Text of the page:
There's no place like home. And there's no better – or worse – place than Florida in 2010 to illustrate how the real estate bust of 2008 created more misery per square metre than most filmgoers would have dreamed possible. "Housing bubble" sounds almost poetic but there's nothing remotely attractive about the fallout when it pops, something director Ramin Bahrani depicts brilliantly in his 99 Homes.
The riveting feature, his 5th, is meticulously researched and rings true emotionally. "Nobody's better informed than Ramin," Michael Shannon told us at France's Deauville Festival of American Film where 99 Homes took the top prize in the 14-title competition in mid-September.
Shannon co-stars as Rick Carver, a career realtor who acquires and resells foreclosed properties. "There's not a lot of overlap between me and Rick Carver," says Shannon, whose disinterest in property means he has never even wanted to own a house. "Although we both do have a similar feeling about real estate, which is that you shouldn't get emotional about it. I can say that I agree with that – it's not worth getting emotional."
Because he cared so little about real estate, it took spending time with an authentic real estate broker to hone the character. "The dichotomy is that what for the homeowner is their sanctuary, for the developer and their business partners is just a way to make money," says Shannon. "That system is bound to cause heartbreak at some point."
That point arrives with all the subtlety of a cannonball to the gut on eviction day.
Dennis Nash (Andrew Garfield) didn't do anything inherently cavalier or irresponsible. He's a skilled and hard-working construction worker who knows his way around carpentry, plumbing, electrical wiring – all the stuff that most of us need to hire a specialist to handle. He's an honest man. We meet him as part of a crew whose foreman abruptly instructs everybody to put their tools down. Why? Because the client who ordered them to build the house they're working on ran out of money. Nobody will get paid for two full weeks of work. There is no recourse, no protection. We see Dennis calling everywhere he can think of in search of work. "Urgent" doesn't begin to describe his dilemma. He borrowed money against the modest family home where he lives with his mother Lynn (Laura Dern) who runs a beauty parlour out of their living room and his son, Connor, to whom he's a loving dad.
Dennis, Lynn and Connor meet Rick the day he comes to evict them, with two Sherriff's deputies. To say the process is brutal is like pointing out that having your fingernails yanked off might hurt. We experience the eviction, in what feels like real time, as the home's tenants do. A handful of minutes to gather any "photos or medication" you might like to take with you before the waiting crew changes the locks and starts dumping your possessions on the sidewalk.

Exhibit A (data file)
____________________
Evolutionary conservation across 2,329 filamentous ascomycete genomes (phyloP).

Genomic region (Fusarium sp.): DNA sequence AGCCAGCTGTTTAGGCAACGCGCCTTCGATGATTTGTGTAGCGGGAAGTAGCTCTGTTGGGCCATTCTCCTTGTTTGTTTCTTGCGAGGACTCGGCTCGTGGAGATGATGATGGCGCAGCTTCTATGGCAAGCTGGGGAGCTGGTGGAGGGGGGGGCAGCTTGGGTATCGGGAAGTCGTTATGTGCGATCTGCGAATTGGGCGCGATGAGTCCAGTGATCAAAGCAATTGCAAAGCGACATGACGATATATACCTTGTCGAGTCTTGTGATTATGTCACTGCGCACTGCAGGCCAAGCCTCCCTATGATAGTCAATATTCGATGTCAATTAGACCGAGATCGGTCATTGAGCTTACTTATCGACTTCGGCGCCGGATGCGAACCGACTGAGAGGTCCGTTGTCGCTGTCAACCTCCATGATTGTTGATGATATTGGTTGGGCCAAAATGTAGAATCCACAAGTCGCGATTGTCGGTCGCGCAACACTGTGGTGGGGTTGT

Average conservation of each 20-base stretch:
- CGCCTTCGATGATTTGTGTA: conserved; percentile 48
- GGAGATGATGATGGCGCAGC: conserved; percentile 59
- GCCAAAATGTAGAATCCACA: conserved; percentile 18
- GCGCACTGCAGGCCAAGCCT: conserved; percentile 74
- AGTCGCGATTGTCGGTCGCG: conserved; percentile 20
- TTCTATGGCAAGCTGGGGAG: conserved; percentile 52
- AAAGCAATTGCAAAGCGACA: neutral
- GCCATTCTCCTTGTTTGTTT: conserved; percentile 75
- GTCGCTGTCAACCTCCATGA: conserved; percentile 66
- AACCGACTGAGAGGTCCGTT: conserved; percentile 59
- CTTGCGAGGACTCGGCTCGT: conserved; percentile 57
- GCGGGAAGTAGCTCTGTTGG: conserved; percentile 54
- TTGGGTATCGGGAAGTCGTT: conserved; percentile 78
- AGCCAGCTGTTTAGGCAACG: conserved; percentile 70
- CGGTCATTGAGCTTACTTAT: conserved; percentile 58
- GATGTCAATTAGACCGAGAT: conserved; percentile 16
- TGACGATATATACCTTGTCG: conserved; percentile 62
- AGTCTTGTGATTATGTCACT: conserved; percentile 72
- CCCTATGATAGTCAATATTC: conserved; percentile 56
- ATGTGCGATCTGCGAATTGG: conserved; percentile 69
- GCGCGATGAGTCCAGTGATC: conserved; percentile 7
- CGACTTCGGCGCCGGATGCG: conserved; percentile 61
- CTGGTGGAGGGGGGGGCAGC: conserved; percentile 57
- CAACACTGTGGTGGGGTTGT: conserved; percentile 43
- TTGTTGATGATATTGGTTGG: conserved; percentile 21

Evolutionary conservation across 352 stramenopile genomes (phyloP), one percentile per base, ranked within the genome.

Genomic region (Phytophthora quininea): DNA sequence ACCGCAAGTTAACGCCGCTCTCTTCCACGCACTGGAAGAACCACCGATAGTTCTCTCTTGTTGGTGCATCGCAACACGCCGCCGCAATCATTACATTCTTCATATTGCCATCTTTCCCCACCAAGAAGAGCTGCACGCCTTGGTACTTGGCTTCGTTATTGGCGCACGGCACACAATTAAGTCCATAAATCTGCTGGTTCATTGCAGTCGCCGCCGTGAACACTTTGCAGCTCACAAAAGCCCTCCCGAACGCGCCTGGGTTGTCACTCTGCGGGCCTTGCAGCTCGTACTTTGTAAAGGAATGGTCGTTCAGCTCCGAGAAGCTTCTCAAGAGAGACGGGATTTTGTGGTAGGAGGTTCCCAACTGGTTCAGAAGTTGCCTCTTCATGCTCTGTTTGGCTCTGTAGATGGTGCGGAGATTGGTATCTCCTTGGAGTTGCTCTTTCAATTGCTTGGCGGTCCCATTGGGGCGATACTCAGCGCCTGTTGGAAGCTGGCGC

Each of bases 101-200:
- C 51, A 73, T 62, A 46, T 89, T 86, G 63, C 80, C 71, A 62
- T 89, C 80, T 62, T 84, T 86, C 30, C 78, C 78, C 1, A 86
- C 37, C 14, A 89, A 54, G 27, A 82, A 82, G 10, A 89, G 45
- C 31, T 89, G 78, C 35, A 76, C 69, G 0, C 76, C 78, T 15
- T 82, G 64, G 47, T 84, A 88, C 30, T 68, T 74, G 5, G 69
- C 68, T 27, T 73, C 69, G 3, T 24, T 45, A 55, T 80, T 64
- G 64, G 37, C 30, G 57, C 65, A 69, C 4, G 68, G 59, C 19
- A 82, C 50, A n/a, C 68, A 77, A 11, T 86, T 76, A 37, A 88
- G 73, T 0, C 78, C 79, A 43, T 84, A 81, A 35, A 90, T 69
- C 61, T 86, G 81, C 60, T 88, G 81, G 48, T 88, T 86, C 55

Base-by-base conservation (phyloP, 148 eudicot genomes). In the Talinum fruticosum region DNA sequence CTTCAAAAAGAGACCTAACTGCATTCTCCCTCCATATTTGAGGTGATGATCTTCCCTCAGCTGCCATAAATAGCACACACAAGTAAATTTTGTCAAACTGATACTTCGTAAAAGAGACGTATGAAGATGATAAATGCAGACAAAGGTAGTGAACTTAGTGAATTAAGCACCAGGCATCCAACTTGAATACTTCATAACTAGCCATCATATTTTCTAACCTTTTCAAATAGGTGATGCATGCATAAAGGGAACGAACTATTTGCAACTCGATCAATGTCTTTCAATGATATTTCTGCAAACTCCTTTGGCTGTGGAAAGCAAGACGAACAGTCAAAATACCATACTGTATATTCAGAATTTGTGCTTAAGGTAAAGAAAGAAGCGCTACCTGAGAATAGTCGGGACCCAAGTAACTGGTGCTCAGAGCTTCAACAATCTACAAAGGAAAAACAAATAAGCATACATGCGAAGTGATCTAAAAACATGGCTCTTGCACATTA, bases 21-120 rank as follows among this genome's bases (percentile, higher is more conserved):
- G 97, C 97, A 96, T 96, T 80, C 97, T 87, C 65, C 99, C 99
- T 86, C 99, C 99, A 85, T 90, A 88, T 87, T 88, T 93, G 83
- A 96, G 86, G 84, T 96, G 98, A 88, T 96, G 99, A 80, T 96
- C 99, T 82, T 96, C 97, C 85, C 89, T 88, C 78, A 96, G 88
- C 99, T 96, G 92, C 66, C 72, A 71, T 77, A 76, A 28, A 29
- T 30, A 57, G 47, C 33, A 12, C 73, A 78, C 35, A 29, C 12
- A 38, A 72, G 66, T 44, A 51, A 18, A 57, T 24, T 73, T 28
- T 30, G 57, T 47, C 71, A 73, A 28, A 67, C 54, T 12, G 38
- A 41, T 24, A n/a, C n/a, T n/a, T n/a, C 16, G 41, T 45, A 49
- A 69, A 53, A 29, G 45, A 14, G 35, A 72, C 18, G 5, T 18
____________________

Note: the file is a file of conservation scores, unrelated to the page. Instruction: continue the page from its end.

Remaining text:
The roof you worked so hard to keep over your head and every shingle in it is now the property of the bank. Rick Carver's high pressure business is acquiring and "flipping" houses.
Watch the interview with Michael Shannon:
The film's opening reels establish enough conflict and offer enough obstacles to make half a dozen films. What we see is scrupulously accurate. "Nobody knows more about this period – nobody I've talked to anyway – than Ramin," says an admiring Shannon. "The amount of research he does is staggering. They've really thought up a giant variety of ways to screw people over."
Amazingly we, as viewers, get used to the eviction patter as Rick and his deputies clear house after house of its human inhabitants with as little emotion as a busboy clearing dirty dishes from restaurant tables.
This area of Florida is tediously flat but Dennis ends up on a slippery slope with a sharp drop-off. Since he collects foreclosed homes like a sleazy politician collects handshakes, Rick – the very man who turned Dennis out of his home – offers Dennis $50 to clean up the mess at one of his many properties.
The downside of ejecting people from their homes is that sometimes they take an attitude of "If I can't have it, then nobody can" and do something vindictive like block the pipes so the house will fill with sewage.
Dennis has the gumption to be a living metaphor and, up to his ankles in the stuff politely called "excrement", proves he's got a work ethic and the skills to match. Rick pays him to do repairs, something Dennis hides from his mum and son. They're now living in one room in a horrible motel whose other tenants are all ex-home owners like themselves.
In hopes of getting his house back, Dennis does whatever Rick tells him to do. And what Rick tells him to do is increasingly slimy, unethical, opportunistic and not pretty. Because it so happens there are fortunes to be made in exploiting human misery.
Watching Dennis and Rick is like watching people whose internal organs have been swapped for pressure cookers. Garfield and Shannon couldn't be better.
11:55PM, Friday 15 November on SBS
Director: Ramin Bahrani
Starring: Michael Shannon, Andrew Garfield, Laura Dern, David Maldonado
What's it about?
After his family is evicted from their home, proud and desperate construction worker Dennis Nash (Garfield) tries to win his home back by striking a deal with the devil and working for Rick Carver (Shannon), the corrupt real estate broker who evicted him. From director Ramin Bahrani (Chop Shop, Goodbye Solo).